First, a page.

When I was approached by a publisher to put together a proposal for my book “The Mominatrix’s Guide to Sex,” they made one thing clear: They didn’t want it to be a collection of my online columns. And really, I understood where they were coming from; there’s no reason for someone to pay for something that they can get for free.
It’s certainly the challenge for many writers, columnists and bloggers who are creating unique and compelling online content but want to somehow translate that into book form. However, if you’re able to whip up such fabulous work on a regular basis on your site or blog, then it should be an easy task to do it for a book. And if you’ve got an archive full of great writing, it can actually be an asset when you’re writing your proposal and hopefully your book.
One of the benefits to having an archive full of columns was that I was able to create my annotated Table of Contents -- one important and essential component of a non-fiction book proposal -- with ease. It’s quite difficult to envision what exactly your book will cover without yet writing it, but by skimming through past columns and posts, I was able to compile a list of emerging topics that would translate well into chapters. In fact, I’m pretty sure my entire Table of Contents was loosely based on my past columns.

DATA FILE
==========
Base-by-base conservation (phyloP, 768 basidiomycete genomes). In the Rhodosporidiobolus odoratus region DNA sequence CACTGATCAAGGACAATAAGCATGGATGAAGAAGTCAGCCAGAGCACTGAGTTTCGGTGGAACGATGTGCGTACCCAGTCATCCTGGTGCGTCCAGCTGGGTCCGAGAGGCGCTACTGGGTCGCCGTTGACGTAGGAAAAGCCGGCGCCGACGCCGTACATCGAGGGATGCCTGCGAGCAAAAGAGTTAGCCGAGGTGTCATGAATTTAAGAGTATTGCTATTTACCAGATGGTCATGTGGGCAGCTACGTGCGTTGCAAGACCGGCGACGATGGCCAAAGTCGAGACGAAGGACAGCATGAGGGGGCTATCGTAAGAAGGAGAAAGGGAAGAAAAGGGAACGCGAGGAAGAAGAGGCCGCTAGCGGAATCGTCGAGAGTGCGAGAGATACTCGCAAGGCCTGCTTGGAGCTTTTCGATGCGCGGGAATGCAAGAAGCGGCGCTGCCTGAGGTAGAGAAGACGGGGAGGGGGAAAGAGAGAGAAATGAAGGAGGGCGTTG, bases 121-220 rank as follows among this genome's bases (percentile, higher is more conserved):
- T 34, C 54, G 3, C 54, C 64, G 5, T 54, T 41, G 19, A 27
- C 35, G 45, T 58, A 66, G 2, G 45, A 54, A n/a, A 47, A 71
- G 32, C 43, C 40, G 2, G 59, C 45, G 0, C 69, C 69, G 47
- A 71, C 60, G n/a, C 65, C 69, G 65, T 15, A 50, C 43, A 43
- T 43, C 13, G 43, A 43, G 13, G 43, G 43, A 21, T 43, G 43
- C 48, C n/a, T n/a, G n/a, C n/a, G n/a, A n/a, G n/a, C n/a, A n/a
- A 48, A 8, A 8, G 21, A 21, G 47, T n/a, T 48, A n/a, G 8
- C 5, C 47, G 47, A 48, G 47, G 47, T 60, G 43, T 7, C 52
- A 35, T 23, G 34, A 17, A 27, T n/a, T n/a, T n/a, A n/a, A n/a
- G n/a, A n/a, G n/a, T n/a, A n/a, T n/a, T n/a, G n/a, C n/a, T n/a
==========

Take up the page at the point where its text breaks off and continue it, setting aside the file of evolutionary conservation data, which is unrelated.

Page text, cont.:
However, when I began writing the book, I found myself in quite a predicament in terms of what to replicate from the columns and how to combine certain pieces in a way that was seamless and not forced. As it turns out, trying to fit pre-existing work together into chapters can actually be harder than writing new content.
Of course, even with over two years worth of columns, I used only about 20% of them for actual book content. The rest I created from scratch -- not just because it was important that I write new material for the book, but also because even with tons of columns to draw from, they came nowhere near the 70,000 words I needed.
If you’re working on a book proposal based on an existing blog or column, use it as your inspiration or muse. Don’t be afraid to draw from it as there’s a good chance that you’ve got excellent content there and it will be a fine example of your writing voice, and that’s really what publishers will be interested in.
But be prepared to create new content as well, which will not only help you sell the book -- to both your existing and new readers -- but will ensure that you’re writing something that no one can find anywhere else. Therein lies the greatest appeal.
Kristen Chase is a mom of 3 (and a fetus due mid-October), Publisher and COO of Cool Mom Picks, and author of "The Mominatrix's Guide to Sex," a funny, frank advice book for new and seasoned moms. You can find her almost daily at her personal blog, Motherhood Uncensored. If you've got comments or questions regarding the book proposal process, feel free to leave them!
More from living